A couple of years ago I watched a neighbor struggle through the mud with a load of firewood in his wheelbarrow. The wheel was too small. Movement was all but impossible because there simply wasn’t enough surface area to keep the front end up. Not long afterward, I designed and built the wheelbarrow shown in the drawing below. Handles for the wheelbarrow were cut from a 6-ft. length of full-dimension 2×6, ripped diagonally so that the portion over the wheels (the area that usually breaks first) was about 4 in. wide. The handle area was rounded a bit with a router. The wheel was fashioned from two 20-in, discs of 1-1/4-in. plywood. These were covered with softwood slats about in. thick and 1-1/2 in. long.
The axle was formed from a section of 3/4-in. steel pipe about 22 in. long. This was inserted through the center of the wheel and fastened in place with epoxy and a couple of scraps of 3/4-in. plywood on each side. Bearings for the unit were made from hardwood blocks about 2 in. by 4 in. by 10 in. These were drilled about 1/32 in. oversize and bolted in place to take the axle. I use a few drops of 90-wt. gear oil on the axle from time to time as a lubricant.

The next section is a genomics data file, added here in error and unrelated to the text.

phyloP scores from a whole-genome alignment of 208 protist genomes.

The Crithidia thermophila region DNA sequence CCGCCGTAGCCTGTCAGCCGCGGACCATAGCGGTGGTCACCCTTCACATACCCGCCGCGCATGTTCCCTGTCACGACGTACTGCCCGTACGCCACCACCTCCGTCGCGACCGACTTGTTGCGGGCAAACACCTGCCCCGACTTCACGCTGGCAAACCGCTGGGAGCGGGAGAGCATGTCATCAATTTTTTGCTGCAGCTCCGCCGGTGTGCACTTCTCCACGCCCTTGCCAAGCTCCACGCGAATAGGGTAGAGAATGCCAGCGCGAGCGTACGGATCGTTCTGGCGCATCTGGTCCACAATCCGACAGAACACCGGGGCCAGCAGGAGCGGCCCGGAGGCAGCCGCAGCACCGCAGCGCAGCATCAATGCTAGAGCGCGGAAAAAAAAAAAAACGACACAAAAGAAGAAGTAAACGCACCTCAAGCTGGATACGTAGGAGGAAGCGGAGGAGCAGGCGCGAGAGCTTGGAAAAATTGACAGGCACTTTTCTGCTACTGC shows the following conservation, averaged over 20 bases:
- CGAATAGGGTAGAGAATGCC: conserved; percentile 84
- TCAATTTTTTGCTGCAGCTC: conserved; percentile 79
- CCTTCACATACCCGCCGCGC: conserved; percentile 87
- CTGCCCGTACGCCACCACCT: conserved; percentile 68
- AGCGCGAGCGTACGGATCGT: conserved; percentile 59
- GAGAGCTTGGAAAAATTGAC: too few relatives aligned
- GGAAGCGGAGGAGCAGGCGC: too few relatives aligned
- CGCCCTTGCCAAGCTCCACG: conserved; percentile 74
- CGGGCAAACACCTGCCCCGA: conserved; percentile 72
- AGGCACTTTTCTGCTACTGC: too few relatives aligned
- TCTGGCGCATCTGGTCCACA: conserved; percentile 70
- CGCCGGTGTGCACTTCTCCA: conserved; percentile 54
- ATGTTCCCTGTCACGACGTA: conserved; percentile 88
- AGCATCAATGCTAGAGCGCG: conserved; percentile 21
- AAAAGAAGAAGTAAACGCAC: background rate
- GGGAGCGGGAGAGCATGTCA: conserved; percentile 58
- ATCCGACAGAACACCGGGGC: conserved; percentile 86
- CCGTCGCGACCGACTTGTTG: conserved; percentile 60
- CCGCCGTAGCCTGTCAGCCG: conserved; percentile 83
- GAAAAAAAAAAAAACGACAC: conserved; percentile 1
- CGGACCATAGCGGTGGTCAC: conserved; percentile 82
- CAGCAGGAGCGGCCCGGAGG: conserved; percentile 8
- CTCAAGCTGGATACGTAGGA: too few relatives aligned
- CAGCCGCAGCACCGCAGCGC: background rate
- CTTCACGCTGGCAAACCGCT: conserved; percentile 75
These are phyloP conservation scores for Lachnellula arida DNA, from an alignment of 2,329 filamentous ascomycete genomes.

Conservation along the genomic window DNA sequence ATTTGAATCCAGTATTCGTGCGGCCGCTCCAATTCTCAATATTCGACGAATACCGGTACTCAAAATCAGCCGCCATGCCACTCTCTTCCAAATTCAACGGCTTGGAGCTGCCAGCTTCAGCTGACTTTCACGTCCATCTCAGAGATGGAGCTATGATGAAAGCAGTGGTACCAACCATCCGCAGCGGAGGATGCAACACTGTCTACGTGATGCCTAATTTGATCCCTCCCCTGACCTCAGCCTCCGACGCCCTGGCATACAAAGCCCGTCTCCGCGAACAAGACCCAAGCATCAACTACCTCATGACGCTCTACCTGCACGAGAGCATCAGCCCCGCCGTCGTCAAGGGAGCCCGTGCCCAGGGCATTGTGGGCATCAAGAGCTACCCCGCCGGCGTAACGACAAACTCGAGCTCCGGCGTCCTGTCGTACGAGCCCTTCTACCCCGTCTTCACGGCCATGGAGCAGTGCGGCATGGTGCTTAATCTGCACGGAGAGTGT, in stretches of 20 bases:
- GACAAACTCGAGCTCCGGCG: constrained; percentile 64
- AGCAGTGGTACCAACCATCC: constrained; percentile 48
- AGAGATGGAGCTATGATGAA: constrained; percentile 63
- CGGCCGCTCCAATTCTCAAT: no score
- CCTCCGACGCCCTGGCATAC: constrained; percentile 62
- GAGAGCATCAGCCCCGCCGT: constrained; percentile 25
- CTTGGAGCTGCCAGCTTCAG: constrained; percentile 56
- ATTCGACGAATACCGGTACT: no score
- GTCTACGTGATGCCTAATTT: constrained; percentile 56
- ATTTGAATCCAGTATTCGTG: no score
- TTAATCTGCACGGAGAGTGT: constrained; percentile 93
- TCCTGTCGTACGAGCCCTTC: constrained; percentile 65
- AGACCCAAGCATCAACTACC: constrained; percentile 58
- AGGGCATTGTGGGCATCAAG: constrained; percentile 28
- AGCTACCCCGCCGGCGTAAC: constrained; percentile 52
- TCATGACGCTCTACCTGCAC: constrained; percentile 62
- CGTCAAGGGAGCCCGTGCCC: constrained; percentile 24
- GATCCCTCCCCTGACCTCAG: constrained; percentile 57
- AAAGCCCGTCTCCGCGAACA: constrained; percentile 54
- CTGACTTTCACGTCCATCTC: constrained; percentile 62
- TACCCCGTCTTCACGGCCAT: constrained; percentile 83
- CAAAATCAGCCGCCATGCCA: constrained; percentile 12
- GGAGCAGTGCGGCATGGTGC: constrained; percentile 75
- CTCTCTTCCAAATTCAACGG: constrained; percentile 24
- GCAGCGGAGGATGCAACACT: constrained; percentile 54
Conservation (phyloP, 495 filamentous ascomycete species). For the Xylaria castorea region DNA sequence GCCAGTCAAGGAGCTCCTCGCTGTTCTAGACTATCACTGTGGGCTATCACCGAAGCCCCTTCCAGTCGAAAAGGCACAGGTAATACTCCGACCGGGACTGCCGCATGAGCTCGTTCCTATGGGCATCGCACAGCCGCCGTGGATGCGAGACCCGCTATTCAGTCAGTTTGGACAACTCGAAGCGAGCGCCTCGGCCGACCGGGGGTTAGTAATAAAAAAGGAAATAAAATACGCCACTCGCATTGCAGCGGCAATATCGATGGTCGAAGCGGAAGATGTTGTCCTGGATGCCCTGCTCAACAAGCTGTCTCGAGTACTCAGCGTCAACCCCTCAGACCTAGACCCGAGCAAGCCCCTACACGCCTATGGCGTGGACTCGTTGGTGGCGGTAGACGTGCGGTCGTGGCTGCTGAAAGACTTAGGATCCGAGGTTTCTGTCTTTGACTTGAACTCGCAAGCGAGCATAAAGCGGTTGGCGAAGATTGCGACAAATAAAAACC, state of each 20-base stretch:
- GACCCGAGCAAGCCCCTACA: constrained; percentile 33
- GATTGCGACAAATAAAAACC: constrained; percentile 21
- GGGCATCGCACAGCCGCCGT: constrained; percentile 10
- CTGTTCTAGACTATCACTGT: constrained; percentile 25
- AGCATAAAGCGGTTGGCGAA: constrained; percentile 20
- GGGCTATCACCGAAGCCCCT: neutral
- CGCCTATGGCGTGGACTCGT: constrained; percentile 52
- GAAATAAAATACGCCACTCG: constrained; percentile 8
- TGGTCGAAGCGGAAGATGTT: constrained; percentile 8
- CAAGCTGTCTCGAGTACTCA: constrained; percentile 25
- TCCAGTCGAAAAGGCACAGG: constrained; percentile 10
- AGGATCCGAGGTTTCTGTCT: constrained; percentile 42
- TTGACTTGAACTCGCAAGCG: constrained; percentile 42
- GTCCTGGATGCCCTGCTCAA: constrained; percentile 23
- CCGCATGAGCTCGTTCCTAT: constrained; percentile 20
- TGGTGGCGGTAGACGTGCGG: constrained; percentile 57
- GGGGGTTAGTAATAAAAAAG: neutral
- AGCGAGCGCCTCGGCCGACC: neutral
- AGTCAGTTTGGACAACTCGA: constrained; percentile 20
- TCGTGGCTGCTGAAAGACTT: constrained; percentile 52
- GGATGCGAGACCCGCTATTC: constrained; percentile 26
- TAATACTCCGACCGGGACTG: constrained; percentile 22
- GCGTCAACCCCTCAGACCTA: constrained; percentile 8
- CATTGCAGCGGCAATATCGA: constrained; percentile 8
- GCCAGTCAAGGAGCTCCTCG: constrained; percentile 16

The rest of the construction is fairly straightforward. I used a few scraps of 1/2-in. by 5/8-in. plywood for the sides and bottom, fastened with glue and 6d galvanized nails. I used 2×2 blocks in the corners for nailers. A couple of coats of Cuprinol gives protection from the weather.
The completed unit cost me less than $4 and took three hours to build. It is light, tough, holds a lot, and rolls more easily than commercial units. Its large wheel will carry tools and building materials through mud and over soft lawns without sinking in and leaving marks.
Other than low cost and simple construction, I think dependability is this wheelbarrow’s biggest virtue. It will never have a flat tire.
Mark White, Kodiak, AK